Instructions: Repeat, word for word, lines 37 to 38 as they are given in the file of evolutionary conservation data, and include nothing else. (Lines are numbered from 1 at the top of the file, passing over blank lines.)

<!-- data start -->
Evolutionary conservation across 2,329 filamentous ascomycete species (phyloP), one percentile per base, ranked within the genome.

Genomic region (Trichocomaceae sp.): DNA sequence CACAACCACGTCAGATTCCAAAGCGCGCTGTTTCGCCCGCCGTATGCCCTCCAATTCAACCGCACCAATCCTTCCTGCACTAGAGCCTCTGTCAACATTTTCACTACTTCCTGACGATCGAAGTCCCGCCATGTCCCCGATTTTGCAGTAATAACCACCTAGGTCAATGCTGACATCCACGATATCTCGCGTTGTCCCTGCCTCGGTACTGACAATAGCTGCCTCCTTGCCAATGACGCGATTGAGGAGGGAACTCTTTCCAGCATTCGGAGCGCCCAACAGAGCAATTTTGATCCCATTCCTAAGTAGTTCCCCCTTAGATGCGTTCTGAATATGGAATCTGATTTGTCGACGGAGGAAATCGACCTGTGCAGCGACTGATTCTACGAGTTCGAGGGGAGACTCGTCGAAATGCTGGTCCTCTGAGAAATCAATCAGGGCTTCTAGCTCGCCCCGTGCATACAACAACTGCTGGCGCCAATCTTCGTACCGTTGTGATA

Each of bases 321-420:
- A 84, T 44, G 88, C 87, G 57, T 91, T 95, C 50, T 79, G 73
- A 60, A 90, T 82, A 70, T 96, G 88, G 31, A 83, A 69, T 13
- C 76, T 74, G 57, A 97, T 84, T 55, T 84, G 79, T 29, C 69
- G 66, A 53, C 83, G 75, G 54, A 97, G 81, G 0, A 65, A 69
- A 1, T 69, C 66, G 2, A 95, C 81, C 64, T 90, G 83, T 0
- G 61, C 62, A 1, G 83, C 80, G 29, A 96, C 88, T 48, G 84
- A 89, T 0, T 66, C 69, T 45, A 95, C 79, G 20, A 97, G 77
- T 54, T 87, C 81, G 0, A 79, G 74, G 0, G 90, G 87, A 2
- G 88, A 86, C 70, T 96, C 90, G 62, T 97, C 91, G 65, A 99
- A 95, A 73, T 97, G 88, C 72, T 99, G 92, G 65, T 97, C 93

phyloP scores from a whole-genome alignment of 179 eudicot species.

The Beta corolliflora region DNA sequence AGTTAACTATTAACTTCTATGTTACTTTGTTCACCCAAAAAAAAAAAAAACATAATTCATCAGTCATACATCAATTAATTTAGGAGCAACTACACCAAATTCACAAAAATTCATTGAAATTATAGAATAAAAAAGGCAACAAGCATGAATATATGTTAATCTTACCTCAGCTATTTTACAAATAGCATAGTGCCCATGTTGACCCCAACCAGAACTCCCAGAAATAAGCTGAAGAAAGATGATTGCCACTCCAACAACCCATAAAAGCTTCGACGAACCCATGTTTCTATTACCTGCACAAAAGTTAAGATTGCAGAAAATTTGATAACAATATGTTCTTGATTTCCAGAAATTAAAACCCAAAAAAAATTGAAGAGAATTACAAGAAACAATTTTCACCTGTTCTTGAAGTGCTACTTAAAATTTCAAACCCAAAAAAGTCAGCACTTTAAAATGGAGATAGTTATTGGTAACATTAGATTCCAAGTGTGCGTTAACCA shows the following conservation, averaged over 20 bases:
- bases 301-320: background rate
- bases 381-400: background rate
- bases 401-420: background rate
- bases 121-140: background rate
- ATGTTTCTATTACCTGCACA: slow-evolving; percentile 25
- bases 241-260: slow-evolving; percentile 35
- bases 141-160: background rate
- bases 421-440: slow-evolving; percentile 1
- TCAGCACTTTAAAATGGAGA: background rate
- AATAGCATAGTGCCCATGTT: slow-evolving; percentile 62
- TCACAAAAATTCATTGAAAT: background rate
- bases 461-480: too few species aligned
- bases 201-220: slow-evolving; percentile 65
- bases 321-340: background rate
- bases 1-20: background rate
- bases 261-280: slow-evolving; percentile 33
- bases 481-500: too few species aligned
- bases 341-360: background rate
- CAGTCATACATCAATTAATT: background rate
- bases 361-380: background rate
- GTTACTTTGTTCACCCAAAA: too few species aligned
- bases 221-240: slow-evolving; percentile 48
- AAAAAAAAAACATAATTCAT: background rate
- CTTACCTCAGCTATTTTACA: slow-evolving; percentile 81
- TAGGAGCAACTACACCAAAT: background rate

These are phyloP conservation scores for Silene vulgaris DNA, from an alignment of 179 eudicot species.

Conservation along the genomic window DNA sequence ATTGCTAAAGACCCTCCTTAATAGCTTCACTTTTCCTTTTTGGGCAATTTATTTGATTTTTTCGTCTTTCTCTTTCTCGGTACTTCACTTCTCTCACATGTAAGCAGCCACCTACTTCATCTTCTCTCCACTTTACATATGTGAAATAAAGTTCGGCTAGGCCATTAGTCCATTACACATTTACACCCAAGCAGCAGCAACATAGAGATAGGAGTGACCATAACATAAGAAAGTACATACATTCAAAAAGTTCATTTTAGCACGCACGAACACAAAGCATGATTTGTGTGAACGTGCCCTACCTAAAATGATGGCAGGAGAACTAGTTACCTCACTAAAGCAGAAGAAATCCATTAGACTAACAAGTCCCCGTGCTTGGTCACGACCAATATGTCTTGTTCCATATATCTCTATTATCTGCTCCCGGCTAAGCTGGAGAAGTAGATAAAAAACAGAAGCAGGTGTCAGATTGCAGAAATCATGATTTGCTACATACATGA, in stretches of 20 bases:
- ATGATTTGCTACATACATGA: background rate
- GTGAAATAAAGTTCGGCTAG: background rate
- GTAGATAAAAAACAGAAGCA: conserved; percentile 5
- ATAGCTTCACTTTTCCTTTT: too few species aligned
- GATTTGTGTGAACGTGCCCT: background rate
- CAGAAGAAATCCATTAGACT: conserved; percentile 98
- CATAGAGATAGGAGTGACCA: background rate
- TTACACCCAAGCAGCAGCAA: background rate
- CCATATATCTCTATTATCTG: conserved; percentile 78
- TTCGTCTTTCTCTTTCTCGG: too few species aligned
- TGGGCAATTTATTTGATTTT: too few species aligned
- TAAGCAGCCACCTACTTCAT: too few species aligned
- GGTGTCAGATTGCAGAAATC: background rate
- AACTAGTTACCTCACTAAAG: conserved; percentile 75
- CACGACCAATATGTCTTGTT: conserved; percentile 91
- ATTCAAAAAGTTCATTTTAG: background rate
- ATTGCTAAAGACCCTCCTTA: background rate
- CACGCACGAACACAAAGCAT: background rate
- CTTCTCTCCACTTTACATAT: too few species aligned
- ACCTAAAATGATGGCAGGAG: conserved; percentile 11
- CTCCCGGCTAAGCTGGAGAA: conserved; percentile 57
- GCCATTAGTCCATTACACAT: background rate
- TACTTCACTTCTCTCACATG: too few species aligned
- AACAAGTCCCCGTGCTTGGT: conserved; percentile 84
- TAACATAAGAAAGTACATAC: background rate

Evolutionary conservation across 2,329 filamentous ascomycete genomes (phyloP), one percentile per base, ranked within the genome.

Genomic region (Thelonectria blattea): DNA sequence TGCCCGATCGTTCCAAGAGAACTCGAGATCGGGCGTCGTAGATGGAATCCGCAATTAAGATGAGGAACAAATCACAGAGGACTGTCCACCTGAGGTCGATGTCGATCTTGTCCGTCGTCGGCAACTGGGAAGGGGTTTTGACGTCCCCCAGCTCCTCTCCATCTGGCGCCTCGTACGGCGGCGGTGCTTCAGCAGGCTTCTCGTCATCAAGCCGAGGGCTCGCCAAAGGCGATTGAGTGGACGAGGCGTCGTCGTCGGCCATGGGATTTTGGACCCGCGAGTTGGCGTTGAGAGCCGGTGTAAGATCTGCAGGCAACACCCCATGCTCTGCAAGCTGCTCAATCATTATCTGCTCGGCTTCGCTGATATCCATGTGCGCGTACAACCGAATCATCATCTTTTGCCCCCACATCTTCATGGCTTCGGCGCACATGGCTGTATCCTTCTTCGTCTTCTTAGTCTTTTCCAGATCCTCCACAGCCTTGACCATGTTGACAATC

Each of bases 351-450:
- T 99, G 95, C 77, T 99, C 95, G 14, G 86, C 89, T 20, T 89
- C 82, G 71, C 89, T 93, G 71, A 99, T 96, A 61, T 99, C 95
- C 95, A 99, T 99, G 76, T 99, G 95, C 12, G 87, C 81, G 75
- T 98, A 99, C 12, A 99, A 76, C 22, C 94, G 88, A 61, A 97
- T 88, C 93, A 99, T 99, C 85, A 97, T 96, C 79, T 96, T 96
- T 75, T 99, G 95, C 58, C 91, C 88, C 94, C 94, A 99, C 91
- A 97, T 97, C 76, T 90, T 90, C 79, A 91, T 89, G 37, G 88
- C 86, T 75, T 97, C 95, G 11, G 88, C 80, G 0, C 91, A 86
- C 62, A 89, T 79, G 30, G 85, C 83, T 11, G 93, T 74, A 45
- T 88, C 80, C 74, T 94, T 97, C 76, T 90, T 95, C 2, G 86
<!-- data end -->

- bases 221-240: slow-evolving; percentile 48
- AAAAAAAAAACATAATTCAT: background rate